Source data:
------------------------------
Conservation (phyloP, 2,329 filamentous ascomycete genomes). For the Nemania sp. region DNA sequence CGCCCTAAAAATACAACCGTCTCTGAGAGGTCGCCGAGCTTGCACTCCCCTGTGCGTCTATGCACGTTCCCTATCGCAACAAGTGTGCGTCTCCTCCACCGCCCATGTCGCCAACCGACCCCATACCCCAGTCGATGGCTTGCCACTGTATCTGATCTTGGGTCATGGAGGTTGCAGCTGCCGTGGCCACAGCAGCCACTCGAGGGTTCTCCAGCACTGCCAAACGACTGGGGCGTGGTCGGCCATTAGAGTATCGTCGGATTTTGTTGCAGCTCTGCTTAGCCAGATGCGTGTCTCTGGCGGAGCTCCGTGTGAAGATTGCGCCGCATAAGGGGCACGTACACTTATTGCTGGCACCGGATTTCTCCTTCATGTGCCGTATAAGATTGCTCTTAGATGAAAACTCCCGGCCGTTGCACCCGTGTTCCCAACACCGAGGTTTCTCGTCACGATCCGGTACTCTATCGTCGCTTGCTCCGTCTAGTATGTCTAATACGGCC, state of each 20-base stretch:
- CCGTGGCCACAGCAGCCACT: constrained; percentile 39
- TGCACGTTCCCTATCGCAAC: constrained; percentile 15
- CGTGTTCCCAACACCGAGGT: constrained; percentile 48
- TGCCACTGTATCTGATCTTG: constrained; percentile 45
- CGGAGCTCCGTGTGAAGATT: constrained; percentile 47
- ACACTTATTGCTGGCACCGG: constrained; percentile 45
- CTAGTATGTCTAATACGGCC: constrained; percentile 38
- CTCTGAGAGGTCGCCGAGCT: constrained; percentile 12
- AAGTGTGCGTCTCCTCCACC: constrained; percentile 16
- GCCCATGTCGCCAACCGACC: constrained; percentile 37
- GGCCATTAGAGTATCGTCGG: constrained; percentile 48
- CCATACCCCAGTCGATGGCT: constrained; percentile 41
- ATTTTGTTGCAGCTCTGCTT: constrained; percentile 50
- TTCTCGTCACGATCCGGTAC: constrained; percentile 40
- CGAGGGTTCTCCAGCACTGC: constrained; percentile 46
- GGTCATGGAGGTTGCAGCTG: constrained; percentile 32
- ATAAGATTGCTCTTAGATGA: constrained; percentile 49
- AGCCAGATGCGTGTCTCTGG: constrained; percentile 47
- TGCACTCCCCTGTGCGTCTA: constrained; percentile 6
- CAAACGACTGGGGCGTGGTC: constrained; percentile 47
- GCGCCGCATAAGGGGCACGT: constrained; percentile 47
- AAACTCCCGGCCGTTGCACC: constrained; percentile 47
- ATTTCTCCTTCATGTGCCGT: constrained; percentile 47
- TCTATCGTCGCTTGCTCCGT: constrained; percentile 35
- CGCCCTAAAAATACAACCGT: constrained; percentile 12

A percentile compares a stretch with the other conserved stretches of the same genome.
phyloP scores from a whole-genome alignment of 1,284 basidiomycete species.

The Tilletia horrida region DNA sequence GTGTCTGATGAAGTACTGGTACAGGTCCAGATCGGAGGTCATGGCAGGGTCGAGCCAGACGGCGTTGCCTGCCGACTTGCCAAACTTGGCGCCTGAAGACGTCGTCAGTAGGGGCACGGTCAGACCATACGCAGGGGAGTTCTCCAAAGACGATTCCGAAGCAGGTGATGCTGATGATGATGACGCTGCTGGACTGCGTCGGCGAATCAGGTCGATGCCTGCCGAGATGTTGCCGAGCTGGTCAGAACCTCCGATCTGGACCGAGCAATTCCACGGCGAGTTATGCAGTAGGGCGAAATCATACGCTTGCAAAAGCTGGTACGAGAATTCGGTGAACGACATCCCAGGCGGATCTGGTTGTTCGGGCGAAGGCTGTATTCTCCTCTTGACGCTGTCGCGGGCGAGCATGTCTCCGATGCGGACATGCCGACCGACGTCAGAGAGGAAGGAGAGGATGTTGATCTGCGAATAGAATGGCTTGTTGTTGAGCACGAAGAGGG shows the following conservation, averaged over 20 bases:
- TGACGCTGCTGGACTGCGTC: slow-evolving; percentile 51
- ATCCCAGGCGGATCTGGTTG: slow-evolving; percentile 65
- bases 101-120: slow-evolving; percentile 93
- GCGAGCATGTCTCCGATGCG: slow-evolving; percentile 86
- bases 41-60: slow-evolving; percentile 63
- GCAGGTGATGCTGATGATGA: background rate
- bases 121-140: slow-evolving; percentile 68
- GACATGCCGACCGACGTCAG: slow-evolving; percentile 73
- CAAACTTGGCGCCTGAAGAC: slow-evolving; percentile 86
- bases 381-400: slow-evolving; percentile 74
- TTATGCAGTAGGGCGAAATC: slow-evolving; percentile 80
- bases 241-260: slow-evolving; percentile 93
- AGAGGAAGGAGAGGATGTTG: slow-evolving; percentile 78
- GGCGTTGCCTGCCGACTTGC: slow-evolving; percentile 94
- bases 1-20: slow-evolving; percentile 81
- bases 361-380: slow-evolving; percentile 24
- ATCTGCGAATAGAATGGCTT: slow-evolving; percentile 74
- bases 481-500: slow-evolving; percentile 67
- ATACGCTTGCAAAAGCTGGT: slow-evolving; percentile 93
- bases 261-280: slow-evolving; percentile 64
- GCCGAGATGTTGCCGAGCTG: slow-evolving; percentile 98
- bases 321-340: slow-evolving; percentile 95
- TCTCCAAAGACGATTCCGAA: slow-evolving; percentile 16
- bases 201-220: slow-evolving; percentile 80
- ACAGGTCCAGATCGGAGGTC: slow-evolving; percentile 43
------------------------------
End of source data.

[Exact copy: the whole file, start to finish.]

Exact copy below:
Conservation (phyloP, 2,329 filamentous ascomycete genomes). For the Nemania sp. region DNA sequence CGCCCTAAAAATACAACCGTCTCTGAGAGGTCGCCGAGCTTGCACTCCCCTGTGCGTCTATGCACGTTCCCTATCGCAACAAGTGTGCGTCTCCTCCACCGCCCATGTCGCCAACCGACCCCATACCCCAGTCGATGGCTTGCCACTGTATCTGATCTTGGGTCATGGAGGTTGCAGCTGCCGTGGCCACAGCAGCCACTCGAGGGTTCTCCAGCACTGCCAAACGACTGGGGCGTGGTCGGCCATTAGAGTATCGTCGGATTTTGTTGCAGCTCTGCTTAGCCAGATGCGTGTCTCTGGCGGAGCTCCGTGTGAAGATTGCGCCGCATAAGGGGCACGTACACTTATTGCTGGCACCGGATTTCTCCTTCATGTGCCGTATAAGATTGCTCTTAGATGAAAACTCCCGGCCGTTGCACCCGTGTTCCCAACACCGAGGTTTCTCGTCACGATCCGGTACTCTATCGTCGCTTGCTCCGTCTAGTATGTCTAATACGGCC, state of each 20-base stretch:
- CCGTGGCCACAGCAGCCACT: constrained; percentile 39
- TGCACGTTCCCTATCGCAAC: constrained; percentile 15
- CGTGTTCCCAACACCGAGGT: constrained; percentile 48
- TGCCACTGTATCTGATCTTG: constrained; percentile 45
- CGGAGCTCCGTGTGAAGATT: constrained; percentile 47
- ACACTTATTGCTGGCACCGG: constrained; percentile 45
- CTAGTATGTCTAATACGGCC: constrained; percentile 38
- CTCTGAGAGGTCGCCGAGCT: constrained; percentile 12
- AAGTGTGCGTCTCCTCCACC: constrained; percentile 16
- GCCCATGTCGCCAACCGACC: constrained; percentile 37
- GGCCATTAGAGTATCGTCGG: constrained; percentile 48
- CCATACCCCAGTCGATGGCT: constrained; percentile 41
- ATTTTGTTGCAGCTCTGCTT: constrained; percentile 50
- TTCTCGTCACGATCCGGTAC: constrained; percentile 40
- CGAGGGTTCTCCAGCACTGC: constrained; percentile 46
- GGTCATGGAGGTTGCAGCTG: constrained; percentile 32
- ATAAGATTGCTCTTAGATGA: constrained; percentile 49
- AGCCAGATGCGTGTCTCTGG: constrained; percentile 47
- TGCACTCCCCTGTGCGTCTA: constrained; percentile 6
- CAAACGACTGGGGCGTGGTC: constrained; percentile 47
- GCGCCGCATAAGGGGCACGT: constrained; percentile 47
- AAACTCCCGGCCGTTGCACC: constrained; percentile 47
- ATTTCTCCTTCATGTGCCGT: constrained; percentile 47
- TCTATCGTCGCTTGCTCCGT: constrained; percentile 35
- CGCCCTAAAAATACAACCGT: constrained; percentile 12

A percentile compares a stretch with the other conserved stretches of the same genome.
phyloP scores from a whole-genome alignment of 1,284 basidiomycete species.

The Tilletia horrida region DNA sequence GTGTCTGATGAAGTACTGGTACAGGTCCAGATCGGAGGTCATGGCAGGGTCGAGCCAGACGGCGTTGCCTGCCGACTTGCCAAACTTGGCGCCTGAAGACGTCGTCAGTAGGGGCACGGTCAGACCATACGCAGGGGAGTTCTCCAAAGACGATTCCGAAGCAGGTGATGCTGATGATGATGACGCTGCTGGACTGCGTCGGCGAATCAGGTCGATGCCTGCCGAGATGTTGCCGAGCTGGTCAGAACCTCCGATCTGGACCGAGCAATTCCACGGCGAGTTATGCAGTAGGGCGAAATCATACGCTTGCAAAAGCTGGTACGAGAATTCGGTGAACGACATCCCAGGCGGATCTGGTTGTTCGGGCGAAGGCTGTATTCTCCTCTTGACGCTGTCGCGGGCGAGCATGTCTCCGATGCGGACATGCCGACCGACGTCAGAGAGGAAGGAGAGGATGTTGATCTGCGAATAGAATGGCTTGTTGTTGAGCACGAAGAGGG shows the following conservation, averaged over 20 bases:
- TGACGCTGCTGGACTGCGTC: slow-evolving; percentile 51
- ATCCCAGGCGGATCTGGTTG: slow-evolving; percentile 65
- bases 101-120: slow-evolving; percentile 93
- GCGAGCATGTCTCCGATGCG: slow-evolving; percentile 86
- bases 41-60: slow-evolving; percentile 63
- GCAGGTGATGCTGATGATGA: background rate
- bases 121-140: slow-evolving; percentile 68
- GACATGCCGACCGACGTCAG: slow-evolving; percentile 73
- CAAACTTGGCGCCTGAAGAC: slow-evolving; percentile 86
- bases 381-400: slow-evolving; percentile 74
- TTATGCAGTAGGGCGAAATC: slow-evolving; percentile 80
- bases 241-260: slow-evolving; percentile 93
- AGAGGAAGGAGAGGATGTTG: slow-evolving; percentile 78
- GGCGTTGCCTGCCGACTTGC: slow-evolving; percentile 94
- bases 1-20: slow-evolving; percentile 81
- bases 361-380: slow-evolving; percentile 24
- ATCTGCGAATAGAATGGCTT: slow-evolving; percentile 74
- bases 481-500: slow-evolving; percentile 67
- ATACGCTTGCAAAAGCTGGT: slow-evolving; percentile 93
- bases 261-280: slow-evolving; percentile 64
- GCCGAGATGTTGCCGAGCTG: slow-evolving; percentile 98
- bases 321-340: slow-evolving; percentile 95
- TCTCCAAAGACGATTCCGAA: slow-evolving; percentile 16
- bases 201-220: slow-evolving; percentile 80
- ACAGGTCCAGATCGGAGGTC: slow-evolving; percentile 43